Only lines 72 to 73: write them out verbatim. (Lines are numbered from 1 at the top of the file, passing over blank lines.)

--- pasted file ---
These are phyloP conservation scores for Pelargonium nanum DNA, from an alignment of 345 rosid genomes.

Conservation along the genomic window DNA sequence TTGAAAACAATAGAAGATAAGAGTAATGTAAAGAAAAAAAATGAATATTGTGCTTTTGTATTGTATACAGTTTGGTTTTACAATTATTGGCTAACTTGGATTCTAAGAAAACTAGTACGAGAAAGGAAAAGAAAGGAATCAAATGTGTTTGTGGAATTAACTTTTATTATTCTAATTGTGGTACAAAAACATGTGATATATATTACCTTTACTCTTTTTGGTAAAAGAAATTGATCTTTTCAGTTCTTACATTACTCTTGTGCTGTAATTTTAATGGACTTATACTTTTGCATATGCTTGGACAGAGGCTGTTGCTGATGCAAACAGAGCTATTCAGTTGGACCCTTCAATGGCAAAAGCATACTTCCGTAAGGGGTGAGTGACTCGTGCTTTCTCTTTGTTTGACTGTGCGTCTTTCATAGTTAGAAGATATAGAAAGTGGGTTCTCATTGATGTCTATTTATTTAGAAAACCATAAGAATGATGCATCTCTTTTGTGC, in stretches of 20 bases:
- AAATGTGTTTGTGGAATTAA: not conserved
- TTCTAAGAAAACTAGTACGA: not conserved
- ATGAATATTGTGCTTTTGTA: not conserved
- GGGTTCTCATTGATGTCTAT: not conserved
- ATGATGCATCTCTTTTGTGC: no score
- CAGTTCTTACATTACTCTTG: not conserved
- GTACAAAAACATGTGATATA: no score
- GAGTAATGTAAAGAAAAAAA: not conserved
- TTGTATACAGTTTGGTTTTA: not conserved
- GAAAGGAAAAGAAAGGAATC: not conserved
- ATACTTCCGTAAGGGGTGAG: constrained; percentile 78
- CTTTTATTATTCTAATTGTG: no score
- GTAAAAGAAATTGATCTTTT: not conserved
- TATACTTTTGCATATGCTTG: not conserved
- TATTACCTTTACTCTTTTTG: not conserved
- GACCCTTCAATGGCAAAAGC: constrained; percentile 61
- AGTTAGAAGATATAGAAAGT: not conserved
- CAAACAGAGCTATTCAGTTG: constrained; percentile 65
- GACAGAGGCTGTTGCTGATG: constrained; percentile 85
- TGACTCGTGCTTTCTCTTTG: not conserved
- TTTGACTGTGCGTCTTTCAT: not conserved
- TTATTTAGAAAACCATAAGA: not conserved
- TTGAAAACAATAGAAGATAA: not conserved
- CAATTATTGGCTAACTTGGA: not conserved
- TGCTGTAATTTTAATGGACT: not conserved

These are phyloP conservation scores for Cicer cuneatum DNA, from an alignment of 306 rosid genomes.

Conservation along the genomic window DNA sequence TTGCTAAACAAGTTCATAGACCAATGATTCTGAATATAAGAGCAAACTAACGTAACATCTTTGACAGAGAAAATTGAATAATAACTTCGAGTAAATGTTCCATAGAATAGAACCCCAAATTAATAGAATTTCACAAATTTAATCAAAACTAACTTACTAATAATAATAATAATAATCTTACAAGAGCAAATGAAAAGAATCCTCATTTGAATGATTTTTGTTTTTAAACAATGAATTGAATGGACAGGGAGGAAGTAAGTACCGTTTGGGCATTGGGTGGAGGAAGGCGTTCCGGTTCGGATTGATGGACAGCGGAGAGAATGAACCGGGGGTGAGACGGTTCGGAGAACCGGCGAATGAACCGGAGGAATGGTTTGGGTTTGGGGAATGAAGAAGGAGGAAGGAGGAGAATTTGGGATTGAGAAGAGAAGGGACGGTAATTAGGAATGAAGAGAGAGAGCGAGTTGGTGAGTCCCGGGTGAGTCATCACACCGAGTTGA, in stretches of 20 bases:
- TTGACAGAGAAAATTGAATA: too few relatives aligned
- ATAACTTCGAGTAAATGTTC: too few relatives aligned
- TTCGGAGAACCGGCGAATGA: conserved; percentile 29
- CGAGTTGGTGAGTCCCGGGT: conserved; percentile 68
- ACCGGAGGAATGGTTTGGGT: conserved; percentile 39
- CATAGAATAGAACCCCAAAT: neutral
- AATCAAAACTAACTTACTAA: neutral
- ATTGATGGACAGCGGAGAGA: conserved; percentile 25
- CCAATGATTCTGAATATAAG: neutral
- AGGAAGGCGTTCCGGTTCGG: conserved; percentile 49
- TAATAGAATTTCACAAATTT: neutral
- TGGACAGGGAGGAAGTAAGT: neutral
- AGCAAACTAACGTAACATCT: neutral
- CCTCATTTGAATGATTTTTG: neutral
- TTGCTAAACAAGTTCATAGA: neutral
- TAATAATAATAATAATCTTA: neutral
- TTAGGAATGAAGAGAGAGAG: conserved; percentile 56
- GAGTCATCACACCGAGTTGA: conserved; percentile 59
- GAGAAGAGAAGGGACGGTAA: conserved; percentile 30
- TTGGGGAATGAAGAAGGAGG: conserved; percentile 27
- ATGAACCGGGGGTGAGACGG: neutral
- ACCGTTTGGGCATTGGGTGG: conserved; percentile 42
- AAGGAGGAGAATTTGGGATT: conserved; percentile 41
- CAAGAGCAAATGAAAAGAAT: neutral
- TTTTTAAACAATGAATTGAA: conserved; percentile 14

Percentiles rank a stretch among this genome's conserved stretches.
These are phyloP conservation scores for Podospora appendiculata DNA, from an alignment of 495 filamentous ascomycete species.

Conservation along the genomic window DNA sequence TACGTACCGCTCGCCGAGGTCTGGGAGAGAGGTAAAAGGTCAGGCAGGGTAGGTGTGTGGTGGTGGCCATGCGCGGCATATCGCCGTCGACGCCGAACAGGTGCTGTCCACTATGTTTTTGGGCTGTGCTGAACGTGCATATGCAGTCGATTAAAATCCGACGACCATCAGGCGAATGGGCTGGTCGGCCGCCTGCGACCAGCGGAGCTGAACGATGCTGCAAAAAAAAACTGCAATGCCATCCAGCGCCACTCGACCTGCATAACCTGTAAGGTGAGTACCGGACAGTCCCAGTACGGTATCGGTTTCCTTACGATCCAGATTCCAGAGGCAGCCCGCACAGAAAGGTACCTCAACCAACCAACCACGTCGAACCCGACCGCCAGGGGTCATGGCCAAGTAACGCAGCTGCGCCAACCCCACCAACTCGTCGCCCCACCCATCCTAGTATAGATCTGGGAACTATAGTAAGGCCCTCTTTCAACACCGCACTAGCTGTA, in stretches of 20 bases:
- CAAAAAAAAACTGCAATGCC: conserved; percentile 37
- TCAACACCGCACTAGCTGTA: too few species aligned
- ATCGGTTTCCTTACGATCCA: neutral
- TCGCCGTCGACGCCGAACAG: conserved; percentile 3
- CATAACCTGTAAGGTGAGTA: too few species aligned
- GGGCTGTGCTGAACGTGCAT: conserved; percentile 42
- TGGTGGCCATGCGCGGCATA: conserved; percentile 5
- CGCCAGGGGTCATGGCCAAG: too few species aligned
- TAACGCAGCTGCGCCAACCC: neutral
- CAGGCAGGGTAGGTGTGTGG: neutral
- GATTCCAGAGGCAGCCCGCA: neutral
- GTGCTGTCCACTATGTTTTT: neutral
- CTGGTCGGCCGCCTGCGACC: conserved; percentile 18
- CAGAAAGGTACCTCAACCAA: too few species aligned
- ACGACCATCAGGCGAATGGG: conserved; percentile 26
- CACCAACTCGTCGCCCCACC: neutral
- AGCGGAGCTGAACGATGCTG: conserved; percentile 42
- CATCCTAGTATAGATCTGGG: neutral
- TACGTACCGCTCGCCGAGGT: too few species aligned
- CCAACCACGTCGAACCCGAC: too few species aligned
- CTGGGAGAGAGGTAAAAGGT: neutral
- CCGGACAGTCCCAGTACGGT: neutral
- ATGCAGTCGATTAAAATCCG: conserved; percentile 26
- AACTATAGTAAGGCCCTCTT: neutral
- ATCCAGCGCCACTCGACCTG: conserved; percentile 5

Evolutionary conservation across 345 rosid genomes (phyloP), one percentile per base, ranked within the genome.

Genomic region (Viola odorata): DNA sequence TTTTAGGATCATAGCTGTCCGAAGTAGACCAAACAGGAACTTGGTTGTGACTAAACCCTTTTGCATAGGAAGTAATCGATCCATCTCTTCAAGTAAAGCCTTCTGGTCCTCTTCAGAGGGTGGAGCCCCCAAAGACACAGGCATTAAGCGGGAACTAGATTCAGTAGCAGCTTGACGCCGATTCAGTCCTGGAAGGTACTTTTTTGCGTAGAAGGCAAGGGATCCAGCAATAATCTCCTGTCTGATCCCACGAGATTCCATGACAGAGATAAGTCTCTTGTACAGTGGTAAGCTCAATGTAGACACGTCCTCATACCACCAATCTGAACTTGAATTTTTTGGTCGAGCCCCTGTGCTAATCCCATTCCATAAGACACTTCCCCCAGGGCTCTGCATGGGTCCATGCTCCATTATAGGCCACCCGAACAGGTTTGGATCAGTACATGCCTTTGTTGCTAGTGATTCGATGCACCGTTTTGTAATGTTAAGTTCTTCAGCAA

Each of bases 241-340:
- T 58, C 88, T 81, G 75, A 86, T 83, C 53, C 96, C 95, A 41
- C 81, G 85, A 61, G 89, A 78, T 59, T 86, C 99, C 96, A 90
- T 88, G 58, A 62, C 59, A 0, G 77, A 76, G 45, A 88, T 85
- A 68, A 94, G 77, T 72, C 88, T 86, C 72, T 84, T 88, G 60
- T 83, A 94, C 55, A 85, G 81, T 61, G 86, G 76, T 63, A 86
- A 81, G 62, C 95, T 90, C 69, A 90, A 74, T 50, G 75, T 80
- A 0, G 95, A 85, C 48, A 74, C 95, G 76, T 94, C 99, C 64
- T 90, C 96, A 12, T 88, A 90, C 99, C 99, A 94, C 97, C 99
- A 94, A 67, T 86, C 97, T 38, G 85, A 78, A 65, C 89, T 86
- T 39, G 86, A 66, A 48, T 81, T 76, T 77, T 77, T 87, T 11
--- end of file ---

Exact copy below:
- ACGACCATCAGGCGAATGGG: conserved; percentile 26
- CACCAACTCGTCGCCCCACC: neutral